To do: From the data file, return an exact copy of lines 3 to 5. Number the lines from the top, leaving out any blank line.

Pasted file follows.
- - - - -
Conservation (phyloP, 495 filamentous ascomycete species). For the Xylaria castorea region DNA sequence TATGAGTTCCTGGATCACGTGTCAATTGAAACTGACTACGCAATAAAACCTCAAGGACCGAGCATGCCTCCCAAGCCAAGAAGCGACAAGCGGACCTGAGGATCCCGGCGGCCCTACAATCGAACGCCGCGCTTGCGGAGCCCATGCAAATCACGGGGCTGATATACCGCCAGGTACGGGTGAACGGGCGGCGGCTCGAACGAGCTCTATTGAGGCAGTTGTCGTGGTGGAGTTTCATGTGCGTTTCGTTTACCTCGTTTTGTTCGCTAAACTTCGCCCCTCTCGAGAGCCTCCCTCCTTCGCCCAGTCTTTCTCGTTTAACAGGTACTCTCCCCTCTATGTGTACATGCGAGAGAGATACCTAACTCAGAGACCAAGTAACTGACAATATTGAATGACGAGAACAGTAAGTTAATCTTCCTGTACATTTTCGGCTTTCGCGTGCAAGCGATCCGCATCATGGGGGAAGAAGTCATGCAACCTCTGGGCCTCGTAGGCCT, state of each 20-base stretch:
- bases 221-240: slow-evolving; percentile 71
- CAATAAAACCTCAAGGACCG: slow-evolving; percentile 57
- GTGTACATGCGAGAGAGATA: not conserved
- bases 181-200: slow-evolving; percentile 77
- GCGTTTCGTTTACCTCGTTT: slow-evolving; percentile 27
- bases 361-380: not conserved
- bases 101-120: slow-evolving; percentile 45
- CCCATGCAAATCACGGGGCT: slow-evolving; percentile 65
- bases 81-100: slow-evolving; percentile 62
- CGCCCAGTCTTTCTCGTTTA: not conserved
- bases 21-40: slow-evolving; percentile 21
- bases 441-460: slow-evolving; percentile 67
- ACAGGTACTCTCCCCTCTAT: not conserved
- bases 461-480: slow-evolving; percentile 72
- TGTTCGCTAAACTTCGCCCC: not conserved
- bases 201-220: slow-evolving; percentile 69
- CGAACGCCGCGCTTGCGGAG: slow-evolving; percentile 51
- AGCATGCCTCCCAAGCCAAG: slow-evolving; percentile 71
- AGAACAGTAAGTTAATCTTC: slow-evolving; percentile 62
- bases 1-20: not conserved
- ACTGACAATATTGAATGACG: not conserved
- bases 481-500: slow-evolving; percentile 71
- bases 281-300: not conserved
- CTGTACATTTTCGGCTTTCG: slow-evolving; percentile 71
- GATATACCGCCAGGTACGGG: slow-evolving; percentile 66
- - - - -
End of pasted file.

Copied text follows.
- CAATAAAACCTCAAGGACCG: slow-evolving; percentile 57
- GTGTACATGCGAGAGAGATA: not conserved
- bases 181-200: slow-evolving; percentile 77